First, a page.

Historically people have looked to their families, clans, tribes, communities, religious groups and authorities – lords, chiefs and kings – to meet their needs for social security. But the processes of industrialization and urbanization that have swept the world over the past two hundred years have profoundly affected social security arrangements everywhere. The origins of the modern system of social security go back to the late nineteenth century in Europe but it was only in the three decades following the Second World War that it developed its characteristic features. This system, which is prevalent in the industrial market economies, is referred to here as the classical model of social security.
Evolution of Social Security System in Industrialised Countries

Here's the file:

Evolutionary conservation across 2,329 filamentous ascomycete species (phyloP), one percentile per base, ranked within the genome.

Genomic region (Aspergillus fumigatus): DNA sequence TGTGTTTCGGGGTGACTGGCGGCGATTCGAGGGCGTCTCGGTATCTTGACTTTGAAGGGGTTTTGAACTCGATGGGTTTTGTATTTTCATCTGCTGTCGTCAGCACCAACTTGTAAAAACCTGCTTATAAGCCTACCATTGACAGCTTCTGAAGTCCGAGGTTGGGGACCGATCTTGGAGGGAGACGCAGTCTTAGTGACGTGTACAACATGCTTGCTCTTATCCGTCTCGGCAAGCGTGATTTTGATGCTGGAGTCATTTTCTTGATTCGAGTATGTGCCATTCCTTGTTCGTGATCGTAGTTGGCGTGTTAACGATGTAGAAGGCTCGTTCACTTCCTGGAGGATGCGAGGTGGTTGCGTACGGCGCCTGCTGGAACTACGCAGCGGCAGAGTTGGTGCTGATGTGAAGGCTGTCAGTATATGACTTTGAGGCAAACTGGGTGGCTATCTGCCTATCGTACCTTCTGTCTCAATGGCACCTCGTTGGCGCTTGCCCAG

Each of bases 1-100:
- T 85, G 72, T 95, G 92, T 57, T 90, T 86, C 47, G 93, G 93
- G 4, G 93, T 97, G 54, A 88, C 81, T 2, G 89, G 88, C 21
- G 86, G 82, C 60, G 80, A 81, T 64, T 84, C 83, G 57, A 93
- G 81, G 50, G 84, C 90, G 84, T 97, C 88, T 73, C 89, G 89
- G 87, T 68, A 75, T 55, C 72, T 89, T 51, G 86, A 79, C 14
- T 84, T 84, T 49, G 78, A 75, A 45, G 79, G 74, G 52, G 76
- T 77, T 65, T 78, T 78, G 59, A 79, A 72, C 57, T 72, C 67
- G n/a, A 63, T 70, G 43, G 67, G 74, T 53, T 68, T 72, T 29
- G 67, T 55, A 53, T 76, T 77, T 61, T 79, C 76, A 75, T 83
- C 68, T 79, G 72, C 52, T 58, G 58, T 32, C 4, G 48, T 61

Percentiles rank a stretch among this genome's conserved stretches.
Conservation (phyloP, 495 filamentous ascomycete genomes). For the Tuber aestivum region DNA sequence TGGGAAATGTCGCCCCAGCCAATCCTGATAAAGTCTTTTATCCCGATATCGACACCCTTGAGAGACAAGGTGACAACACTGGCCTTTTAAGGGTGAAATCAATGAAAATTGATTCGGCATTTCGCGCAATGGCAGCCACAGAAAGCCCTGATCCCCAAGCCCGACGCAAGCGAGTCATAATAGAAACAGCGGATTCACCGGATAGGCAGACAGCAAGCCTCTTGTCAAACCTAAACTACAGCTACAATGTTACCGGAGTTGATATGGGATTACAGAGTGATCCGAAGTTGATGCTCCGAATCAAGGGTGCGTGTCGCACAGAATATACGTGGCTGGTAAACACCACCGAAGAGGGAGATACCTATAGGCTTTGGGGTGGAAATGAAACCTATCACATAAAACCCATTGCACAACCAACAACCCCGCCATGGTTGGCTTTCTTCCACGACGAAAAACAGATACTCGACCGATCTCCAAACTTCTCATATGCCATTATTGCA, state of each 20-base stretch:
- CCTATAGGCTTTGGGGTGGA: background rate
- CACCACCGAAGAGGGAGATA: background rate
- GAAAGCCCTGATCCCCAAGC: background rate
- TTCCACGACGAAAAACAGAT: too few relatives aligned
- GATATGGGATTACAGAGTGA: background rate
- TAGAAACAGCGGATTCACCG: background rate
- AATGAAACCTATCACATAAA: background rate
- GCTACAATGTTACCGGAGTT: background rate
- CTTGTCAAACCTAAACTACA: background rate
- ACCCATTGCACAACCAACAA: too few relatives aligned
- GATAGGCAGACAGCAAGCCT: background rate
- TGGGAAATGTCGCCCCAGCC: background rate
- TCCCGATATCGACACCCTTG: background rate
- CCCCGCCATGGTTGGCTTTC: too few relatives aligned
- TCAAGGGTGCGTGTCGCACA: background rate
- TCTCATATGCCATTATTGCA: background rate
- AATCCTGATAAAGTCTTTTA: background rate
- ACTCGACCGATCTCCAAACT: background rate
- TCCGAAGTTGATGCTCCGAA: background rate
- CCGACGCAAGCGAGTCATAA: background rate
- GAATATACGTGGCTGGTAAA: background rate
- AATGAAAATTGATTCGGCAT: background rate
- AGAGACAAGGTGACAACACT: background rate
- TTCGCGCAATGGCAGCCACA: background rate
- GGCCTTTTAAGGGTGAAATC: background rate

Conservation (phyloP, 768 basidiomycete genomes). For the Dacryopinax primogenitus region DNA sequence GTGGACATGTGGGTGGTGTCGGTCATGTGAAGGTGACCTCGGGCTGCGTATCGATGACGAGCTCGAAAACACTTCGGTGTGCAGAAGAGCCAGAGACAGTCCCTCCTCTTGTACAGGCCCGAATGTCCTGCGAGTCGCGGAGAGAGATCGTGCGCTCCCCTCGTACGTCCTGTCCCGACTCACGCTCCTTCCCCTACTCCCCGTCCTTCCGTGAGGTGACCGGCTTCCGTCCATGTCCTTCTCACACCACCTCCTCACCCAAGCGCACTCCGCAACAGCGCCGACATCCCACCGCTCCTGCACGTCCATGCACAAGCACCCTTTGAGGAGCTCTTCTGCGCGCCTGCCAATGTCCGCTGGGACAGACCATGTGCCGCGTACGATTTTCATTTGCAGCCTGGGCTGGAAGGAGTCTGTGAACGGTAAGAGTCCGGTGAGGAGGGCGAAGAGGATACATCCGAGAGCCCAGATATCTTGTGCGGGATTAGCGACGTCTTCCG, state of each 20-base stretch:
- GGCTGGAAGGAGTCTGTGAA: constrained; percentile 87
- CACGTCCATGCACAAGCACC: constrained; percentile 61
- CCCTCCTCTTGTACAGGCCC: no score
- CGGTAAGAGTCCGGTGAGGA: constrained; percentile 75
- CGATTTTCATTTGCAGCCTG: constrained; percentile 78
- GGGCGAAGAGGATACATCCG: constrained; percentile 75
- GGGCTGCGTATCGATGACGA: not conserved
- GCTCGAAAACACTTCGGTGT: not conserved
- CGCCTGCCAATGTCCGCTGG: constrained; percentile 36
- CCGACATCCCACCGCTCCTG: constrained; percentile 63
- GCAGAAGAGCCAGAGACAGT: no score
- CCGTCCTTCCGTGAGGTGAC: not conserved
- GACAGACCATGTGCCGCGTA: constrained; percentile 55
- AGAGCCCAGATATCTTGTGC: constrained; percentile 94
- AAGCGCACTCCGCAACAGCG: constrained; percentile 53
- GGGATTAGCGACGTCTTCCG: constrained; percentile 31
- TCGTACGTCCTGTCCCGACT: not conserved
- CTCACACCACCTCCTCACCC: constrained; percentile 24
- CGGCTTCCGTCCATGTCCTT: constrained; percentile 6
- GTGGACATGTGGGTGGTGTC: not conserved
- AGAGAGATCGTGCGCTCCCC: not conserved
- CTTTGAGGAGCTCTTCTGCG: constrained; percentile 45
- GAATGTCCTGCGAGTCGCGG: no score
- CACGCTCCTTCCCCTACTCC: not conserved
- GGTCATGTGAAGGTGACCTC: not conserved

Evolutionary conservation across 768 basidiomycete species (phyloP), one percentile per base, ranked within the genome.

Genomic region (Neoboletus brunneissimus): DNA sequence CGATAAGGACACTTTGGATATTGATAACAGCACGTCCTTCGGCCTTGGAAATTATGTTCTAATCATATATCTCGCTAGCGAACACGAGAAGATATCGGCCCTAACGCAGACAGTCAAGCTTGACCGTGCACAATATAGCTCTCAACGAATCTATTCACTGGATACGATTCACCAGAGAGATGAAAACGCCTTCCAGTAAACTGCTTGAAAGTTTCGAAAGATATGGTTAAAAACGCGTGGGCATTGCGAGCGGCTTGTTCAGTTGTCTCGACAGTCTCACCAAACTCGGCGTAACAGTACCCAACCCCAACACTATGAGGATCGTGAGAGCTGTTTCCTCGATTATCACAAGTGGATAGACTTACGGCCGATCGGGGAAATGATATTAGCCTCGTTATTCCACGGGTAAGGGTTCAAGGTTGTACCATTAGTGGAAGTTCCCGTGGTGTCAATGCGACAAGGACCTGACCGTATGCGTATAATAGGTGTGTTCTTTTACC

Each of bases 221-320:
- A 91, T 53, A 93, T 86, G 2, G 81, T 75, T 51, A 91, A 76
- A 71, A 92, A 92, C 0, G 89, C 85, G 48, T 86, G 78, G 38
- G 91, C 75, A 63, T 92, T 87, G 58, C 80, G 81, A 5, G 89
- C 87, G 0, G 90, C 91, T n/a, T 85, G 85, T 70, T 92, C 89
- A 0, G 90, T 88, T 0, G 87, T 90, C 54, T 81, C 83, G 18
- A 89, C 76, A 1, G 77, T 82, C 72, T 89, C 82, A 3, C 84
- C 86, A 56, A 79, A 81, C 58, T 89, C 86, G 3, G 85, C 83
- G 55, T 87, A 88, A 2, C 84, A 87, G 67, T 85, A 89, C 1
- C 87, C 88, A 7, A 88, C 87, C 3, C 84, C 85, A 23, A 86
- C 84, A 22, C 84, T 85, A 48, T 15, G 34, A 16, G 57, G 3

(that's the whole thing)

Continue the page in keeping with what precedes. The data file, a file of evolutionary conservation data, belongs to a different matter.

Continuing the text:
Before state-sponsored social insurance schemes were established in the late nineteenth century, social welfare was provided mainly by the family, the church authorities and local communities. In most countries the state assumed a residual responsibility for the relief of orphans, widows and the disabled – the deserving poor, as they were called. The British Poor Law system exemplified this approach to social security. Dating back to the fourteenth century, the Poor Law went through a series of changes over a period of five hundred years, culminating in the 1834 Reform of the Poor Laws (Quigley, 1999). Under the 1834 Act relief for the poor was financed from a compulsory tax on property-owners. The able-bodied poor were expected to work and were not entitled to benefits under the scheme. These benefits, in terms of food and shelter were extremely meager; the beneficiaries were stigmatized and subjected to harsh treatment. Those without possessions or means of support were placed in workhouses where their basic needs were met in return for compulsory work. Dating back to Roman times, the Friendly Societies found a new role during the early stages of industrialization in the United Kingdom. A group of workers would come together to form a mutual assistance association. In return for regular contributions to the society, members would receive help during sickness, old age and unemployment. The societies also served as savings and credit agencies. They sprang up all over the villages and towns in UK. In the late 19th century, there were nearly 27,000 registered Friendly Societies. By 1940, they had a membership of around 14 million people. They were recognized by the government, which legislated for their registration and auditing. Except for the Soviet Union, the socialist regimes in Europe lasted less than five decades. Prior to the communist take-over in Eastern and Central Europe, the social security systems in these countries resembled those of Western European countries. They were based on the concept of social insurance, but coverage was incomplete and fragmented into different occupational groups. After the communist revolution, these countries developed a distinctive system of social security characterized by universality, equality and comprehensiveness. In terms of the typology employed above, these systems were closer to those described as social democratic. But in some respects they were even more universal and egalitarian. They were financed by state and enterprise revenues. Price subsidies and the provision of benefits in kind, especially through enterprises, played an important role in social security.